Centre for Research
The latest in youth work research in the UK
Since 2007, Prayer Spaces in Schools has hosted interactive prayer spaces for children and young people up and down the country. Earlier this year an independent evaluation revealed fascinating insights into what these spaces meant for the children and young people who used them. We have summarised some of the key findings, and offered a bit of further reflection.
Guest Blogger Charlotte Hobson on the complexities of measuring religious affiliation, belief and practice among young people.
‘Theory of change’ is a youth work buzz phrase at the moment. But have you got one? Youthscape’s Lucie Shuker introduces theories of change, how they can help, and where to go if you want to develop one for your own youth work project.
The Centre for Research recently survyed the Youthscape team about the impact of social media on the young people we work with. We have now published this as a submission to the parliamentary inquiry on the use of screens and social media. In this blog Dr Lucie Shuker, our Director, reflects on what we and others submitted to the inquiry. What can we learn from these submissions, ahead of the select committee's report?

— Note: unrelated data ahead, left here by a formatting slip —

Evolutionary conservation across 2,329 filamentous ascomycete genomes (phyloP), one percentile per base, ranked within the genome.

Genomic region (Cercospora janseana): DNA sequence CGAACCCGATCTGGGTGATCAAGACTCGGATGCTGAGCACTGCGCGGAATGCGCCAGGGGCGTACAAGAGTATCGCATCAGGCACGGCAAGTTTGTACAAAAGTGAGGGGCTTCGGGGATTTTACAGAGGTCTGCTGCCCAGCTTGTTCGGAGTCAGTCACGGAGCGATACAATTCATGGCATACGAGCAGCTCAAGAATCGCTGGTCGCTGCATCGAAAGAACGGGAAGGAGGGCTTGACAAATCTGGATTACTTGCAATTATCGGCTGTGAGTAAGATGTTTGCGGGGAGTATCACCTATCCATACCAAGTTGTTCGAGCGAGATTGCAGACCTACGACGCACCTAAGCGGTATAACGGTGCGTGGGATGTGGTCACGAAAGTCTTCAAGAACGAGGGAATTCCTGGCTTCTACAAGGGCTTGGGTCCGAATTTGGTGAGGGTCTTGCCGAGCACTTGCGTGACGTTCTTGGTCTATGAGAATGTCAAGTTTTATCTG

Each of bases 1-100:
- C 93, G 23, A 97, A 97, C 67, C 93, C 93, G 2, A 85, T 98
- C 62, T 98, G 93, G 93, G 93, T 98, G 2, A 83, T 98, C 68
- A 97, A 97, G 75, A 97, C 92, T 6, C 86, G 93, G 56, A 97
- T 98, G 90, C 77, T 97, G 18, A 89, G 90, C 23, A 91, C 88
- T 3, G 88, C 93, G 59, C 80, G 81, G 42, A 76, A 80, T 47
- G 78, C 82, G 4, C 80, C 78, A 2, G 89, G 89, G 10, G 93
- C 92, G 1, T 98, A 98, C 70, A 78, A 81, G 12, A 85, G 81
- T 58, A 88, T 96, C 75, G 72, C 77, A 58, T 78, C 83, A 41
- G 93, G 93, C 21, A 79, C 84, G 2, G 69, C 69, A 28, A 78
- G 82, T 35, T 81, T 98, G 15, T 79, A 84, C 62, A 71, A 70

This blog is part two of a short series outlining the key findings from our latest research project, No Questions Asked. For the first blog, visit Youthscape.co.uk/blog/xxx
The aim of our latest research project, No Questions Asked, was to discover what questions young people have about God, faith and religion. More than this, we wanted to find out if they were questioning at all, and if not, why not.
What questions are young people asking about God, faith or religion? Are they asking questions? If not, why not?
This was the starting point for our latest research project at Youthscape, No Questions Asked.